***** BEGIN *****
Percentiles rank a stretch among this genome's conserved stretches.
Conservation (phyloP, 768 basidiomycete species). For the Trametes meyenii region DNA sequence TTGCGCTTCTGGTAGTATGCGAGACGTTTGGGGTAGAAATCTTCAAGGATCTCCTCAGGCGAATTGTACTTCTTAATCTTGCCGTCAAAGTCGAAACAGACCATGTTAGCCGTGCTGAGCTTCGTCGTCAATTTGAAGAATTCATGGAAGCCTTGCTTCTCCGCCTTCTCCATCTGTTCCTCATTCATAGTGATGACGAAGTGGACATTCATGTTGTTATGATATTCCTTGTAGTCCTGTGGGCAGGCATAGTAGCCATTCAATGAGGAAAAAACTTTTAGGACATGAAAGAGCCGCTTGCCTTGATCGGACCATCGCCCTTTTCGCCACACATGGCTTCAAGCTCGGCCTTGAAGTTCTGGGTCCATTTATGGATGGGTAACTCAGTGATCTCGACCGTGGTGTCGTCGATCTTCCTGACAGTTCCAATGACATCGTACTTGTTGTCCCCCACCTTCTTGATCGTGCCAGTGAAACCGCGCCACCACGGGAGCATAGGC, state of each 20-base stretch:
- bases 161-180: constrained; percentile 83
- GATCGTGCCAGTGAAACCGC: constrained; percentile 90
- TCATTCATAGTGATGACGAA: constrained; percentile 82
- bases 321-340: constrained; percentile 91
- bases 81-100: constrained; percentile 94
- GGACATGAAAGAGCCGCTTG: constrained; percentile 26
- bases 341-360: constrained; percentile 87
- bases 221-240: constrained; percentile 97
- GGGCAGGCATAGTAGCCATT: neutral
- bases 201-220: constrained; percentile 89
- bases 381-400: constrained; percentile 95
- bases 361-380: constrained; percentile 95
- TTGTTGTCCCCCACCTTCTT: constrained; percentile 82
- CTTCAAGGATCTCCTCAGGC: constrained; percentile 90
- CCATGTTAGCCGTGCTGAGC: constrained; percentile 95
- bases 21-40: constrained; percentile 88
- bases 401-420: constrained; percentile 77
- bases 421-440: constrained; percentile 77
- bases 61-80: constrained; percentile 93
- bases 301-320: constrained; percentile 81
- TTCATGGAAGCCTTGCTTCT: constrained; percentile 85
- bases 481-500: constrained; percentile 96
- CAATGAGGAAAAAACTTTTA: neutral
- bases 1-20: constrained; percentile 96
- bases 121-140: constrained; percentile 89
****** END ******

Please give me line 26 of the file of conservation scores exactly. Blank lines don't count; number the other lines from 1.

- bases 1-20: constrained; percentile 96